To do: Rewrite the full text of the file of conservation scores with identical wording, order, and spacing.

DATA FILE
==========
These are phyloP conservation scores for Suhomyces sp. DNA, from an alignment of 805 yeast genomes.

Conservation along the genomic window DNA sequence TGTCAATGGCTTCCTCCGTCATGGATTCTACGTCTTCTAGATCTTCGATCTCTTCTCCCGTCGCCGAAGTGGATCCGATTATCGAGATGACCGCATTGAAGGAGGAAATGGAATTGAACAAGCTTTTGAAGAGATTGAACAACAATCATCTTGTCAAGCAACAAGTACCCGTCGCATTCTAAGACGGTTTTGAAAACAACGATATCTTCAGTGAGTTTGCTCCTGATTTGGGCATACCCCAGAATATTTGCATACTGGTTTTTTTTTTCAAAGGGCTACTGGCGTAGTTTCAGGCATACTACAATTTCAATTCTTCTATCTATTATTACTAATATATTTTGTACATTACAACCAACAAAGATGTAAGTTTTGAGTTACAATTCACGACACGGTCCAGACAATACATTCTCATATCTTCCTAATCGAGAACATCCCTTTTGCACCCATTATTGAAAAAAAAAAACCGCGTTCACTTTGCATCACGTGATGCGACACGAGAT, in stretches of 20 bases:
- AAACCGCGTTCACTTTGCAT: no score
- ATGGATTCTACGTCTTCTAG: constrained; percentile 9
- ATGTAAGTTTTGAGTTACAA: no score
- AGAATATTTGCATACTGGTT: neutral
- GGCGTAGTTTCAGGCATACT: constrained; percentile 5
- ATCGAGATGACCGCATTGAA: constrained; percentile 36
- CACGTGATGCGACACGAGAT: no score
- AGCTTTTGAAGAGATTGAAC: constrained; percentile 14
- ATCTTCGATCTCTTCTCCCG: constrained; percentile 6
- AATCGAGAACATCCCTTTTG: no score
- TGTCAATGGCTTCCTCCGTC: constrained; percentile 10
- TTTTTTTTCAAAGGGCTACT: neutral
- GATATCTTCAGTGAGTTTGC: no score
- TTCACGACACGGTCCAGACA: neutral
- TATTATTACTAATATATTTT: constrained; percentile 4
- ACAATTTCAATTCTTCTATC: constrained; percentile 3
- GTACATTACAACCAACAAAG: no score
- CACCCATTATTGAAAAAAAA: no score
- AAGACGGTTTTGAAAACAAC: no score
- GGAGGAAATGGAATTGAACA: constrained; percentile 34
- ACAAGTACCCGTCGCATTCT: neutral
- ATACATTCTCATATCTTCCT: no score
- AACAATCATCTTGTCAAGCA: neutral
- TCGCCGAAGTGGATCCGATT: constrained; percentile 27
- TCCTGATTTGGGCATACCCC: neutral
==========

These are phyloP conservation scores for Suhomyces sp. DNA, from an alignment of 805 yeast genomes.

Conservation along the genomic window DNA sequence TGTCAATGGCTTCCTCCGTCATGGATTCTACGTCTTCTAGATCTTCGATCTCTTCTCCCGTCGCCGAAGTGGATCCGATTATCGAGATGACCGCATTGAAGGAGGAAATGGAATTGAACAAGCTTTTGAAGAGATTGAACAACAATCATCTTGTCAAGCAACAAGTACCCGTCGCATTCTAAGACGGTTTTGAAAACAACGATATCTTCAGTGAGTTTGCTCCTGATTTGGGCATACCCCAGAATATTTGCATACTGGTTTTTTTTTTCAAAGGGCTACTGGCGTAGTTTCAGGCATACTACAATTTCAATTCTTCTATCTATTATTACTAATATATTTTGTACATTACAACCAACAAAGATGTAAGTTTTGAGTTACAATTCACGACACGGTCCAGACAATACATTCTCATATCTTCCTAATCGAGAACATCCCTTTTGCACCCATTATTGAAAAAAAAAAACCGCGTTCACTTTGCATCACGTGATGCGACACGAGAT, in stretches of 20 bases:
- AAACCGCGTTCACTTTGCAT: no score
- ATGGATTCTACGTCTTCTAG: constrained; percentile 9
- ATGTAAGTTTTGAGTTACAA: no score
- AGAATATTTGCATACTGGTT: neutral
- GGCGTAGTTTCAGGCATACT: constrained; percentile 5
- ATCGAGATGACCGCATTGAA: constrained; percentile 36
- CACGTGATGCGACACGAGAT: no score
- AGCTTTTGAAGAGATTGAAC: constrained; percentile 14
- ATCTTCGATCTCTTCTCCCG: constrained; percentile 6
- AATCGAGAACATCCCTTTTG: no score
- TGTCAATGGCTTCCTCCGTC: constrained; percentile 10
- TTTTTTTTCAAAGGGCTACT: neutral
- GATATCTTCAGTGAGTTTGC: no score
- TTCACGACACGGTCCAGACA: neutral
- TATTATTACTAATATATTTT: constrained; percentile 4
- ACAATTTCAATTCTTCTATC: constrained; percentile 3
- GTACATTACAACCAACAAAG: no score
- CACCCATTATTGAAAAAAAA: no score
- AAGACGGTTTTGAAAACAAC: no score
- GGAGGAAATGGAATTGAACA: constrained; percentile 34
- ACAAGTACCCGTCGCATTCT: neutral
- ATACATTCTCATATCTTCCT: no score
- AACAATCATCTTGTCAAGCA: neutral
- TCGCCGAAGTGGATCCGATT: constrained; percentile 27
- TCCTGATTTGGGCATACCCC: neutral